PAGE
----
Saturday Morning Breakfast Cereal - Neoliberal

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Click here to go see the bonus panel!

Hovertext:
Oh please oh please don't let anyone take this as for or against any position.

New comic!
Today's News:
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12 days ago
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4th of July

2 Comments and 11 Shares
Strangely, they still celebrate by eating hot dogs. Since they don't have mouths, they just kinda toss them in the air and let them fall back down into their propeller blades. It's pretty messy.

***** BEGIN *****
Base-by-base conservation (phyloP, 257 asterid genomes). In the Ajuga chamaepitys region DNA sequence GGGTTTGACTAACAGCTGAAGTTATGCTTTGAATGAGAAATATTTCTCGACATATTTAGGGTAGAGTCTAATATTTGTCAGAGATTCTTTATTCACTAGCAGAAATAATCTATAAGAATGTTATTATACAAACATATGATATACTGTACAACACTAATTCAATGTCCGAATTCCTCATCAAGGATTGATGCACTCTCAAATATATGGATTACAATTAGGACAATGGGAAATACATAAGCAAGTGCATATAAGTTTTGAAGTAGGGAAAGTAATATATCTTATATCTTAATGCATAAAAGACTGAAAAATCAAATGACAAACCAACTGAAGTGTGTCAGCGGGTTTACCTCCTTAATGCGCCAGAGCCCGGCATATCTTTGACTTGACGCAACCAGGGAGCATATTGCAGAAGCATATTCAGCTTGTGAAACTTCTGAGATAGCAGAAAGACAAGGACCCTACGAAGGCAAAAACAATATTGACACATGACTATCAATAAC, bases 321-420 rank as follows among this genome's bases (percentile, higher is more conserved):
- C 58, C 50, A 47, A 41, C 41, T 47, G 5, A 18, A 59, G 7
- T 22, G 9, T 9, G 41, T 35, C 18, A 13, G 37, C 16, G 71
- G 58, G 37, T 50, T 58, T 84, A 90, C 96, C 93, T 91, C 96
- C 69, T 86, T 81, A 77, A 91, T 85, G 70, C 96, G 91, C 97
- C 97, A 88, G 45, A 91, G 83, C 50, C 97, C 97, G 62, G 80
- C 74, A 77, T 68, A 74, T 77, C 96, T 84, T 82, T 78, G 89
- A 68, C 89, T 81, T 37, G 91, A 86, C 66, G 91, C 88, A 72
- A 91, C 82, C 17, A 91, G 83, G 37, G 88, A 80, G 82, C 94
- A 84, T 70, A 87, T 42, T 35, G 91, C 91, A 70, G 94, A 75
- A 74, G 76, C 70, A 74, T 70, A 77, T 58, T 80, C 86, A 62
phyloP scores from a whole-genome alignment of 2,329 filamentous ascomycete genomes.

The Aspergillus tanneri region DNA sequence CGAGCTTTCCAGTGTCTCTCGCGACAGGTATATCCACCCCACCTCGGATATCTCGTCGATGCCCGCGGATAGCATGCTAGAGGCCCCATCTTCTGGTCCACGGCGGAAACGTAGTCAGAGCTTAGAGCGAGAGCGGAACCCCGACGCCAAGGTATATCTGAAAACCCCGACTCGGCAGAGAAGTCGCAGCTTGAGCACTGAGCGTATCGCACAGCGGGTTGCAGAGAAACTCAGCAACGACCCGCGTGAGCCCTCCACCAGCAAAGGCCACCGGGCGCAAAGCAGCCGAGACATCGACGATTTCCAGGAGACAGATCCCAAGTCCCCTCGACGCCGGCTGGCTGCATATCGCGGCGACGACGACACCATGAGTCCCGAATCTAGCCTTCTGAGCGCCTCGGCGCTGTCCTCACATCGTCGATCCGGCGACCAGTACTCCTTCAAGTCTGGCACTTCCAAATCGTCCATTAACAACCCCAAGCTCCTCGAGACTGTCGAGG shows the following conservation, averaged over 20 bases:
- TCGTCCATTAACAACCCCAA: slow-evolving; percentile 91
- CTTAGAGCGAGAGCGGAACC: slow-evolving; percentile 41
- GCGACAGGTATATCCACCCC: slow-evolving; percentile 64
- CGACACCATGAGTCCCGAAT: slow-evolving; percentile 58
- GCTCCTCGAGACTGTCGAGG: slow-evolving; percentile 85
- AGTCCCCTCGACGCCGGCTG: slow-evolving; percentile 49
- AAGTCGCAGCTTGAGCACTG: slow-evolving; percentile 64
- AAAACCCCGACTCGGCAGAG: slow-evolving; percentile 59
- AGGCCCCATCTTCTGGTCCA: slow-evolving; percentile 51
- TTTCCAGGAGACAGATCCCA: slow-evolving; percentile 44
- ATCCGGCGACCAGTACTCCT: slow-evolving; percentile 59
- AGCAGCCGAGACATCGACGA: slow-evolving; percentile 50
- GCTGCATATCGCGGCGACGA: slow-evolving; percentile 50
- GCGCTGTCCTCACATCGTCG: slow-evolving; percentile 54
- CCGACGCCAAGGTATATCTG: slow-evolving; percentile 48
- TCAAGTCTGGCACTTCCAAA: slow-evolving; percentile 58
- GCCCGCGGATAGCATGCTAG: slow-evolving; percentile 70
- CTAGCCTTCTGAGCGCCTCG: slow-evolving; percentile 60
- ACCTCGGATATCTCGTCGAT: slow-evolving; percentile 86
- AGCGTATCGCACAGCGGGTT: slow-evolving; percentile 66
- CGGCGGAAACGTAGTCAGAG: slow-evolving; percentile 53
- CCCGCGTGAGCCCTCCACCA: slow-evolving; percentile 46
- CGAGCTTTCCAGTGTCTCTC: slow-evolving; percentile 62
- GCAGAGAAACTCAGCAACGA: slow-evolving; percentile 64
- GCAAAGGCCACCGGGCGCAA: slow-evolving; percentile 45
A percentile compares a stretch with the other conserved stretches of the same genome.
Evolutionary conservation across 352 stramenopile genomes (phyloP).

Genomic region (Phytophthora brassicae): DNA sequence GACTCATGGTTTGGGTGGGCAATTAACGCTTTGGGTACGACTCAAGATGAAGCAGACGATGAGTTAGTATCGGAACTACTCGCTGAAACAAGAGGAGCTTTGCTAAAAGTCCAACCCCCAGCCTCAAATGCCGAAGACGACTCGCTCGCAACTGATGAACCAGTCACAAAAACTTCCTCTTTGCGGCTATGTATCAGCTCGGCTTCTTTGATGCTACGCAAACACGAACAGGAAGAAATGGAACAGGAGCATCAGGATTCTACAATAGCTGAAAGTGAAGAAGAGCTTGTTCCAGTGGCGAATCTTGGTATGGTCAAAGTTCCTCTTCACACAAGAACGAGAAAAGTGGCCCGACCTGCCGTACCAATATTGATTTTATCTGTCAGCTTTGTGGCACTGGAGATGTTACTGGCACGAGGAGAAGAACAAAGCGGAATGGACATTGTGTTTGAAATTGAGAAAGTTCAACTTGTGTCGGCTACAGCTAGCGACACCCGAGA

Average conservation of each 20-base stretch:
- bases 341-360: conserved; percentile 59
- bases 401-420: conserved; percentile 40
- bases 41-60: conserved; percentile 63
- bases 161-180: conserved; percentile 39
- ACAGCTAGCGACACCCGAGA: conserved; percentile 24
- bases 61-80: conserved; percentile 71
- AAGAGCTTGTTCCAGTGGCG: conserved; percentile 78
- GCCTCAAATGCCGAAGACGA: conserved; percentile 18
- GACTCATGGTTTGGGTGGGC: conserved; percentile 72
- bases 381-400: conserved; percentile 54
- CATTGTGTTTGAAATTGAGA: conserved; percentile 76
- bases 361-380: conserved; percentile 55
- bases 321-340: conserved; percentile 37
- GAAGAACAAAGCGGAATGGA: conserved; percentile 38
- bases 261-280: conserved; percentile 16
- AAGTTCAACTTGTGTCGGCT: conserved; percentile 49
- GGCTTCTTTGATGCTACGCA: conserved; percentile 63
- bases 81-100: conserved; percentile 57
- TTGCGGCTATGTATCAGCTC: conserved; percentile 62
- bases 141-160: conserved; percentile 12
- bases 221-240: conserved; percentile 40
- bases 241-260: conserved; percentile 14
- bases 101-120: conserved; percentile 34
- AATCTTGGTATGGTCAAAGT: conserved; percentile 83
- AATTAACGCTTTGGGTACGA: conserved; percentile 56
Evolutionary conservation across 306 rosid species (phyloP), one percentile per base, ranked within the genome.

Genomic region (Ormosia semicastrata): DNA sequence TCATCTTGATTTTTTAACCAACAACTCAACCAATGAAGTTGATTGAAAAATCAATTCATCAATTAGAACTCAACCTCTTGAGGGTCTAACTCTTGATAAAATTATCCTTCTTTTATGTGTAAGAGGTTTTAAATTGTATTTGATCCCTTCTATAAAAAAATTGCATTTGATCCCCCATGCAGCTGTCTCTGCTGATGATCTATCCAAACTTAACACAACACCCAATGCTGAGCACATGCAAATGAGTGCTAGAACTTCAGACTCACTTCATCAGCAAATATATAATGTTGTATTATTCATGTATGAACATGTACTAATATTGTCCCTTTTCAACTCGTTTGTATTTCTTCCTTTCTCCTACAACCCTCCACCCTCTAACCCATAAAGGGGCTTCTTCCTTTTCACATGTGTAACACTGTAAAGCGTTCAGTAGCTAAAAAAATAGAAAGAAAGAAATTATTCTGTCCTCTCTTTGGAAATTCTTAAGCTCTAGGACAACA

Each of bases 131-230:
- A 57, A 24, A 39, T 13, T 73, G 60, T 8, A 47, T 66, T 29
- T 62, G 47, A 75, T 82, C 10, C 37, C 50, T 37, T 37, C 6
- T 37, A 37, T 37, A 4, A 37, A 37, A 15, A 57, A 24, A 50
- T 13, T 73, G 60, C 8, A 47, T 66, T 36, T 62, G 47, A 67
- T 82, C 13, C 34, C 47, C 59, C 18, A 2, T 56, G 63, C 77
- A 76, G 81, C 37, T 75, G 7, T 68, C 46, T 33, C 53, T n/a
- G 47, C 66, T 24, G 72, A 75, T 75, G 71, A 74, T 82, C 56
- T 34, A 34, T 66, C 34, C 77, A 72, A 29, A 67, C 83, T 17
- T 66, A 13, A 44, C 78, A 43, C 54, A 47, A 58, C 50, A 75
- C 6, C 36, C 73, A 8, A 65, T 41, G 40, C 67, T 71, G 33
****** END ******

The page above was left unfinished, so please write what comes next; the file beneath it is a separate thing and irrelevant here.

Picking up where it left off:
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popular
16 days ago
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Covarr
18 days ago
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Three words: fidget spinner sparklers
Moses Lake, WA
alt_text_bot
18 days ago
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Strangely, they still celebrate by eating hot dogs. Since they don't have mouths, they just kinda toss them in the air and let them fall back down into their propeller blades. It's pretty messy.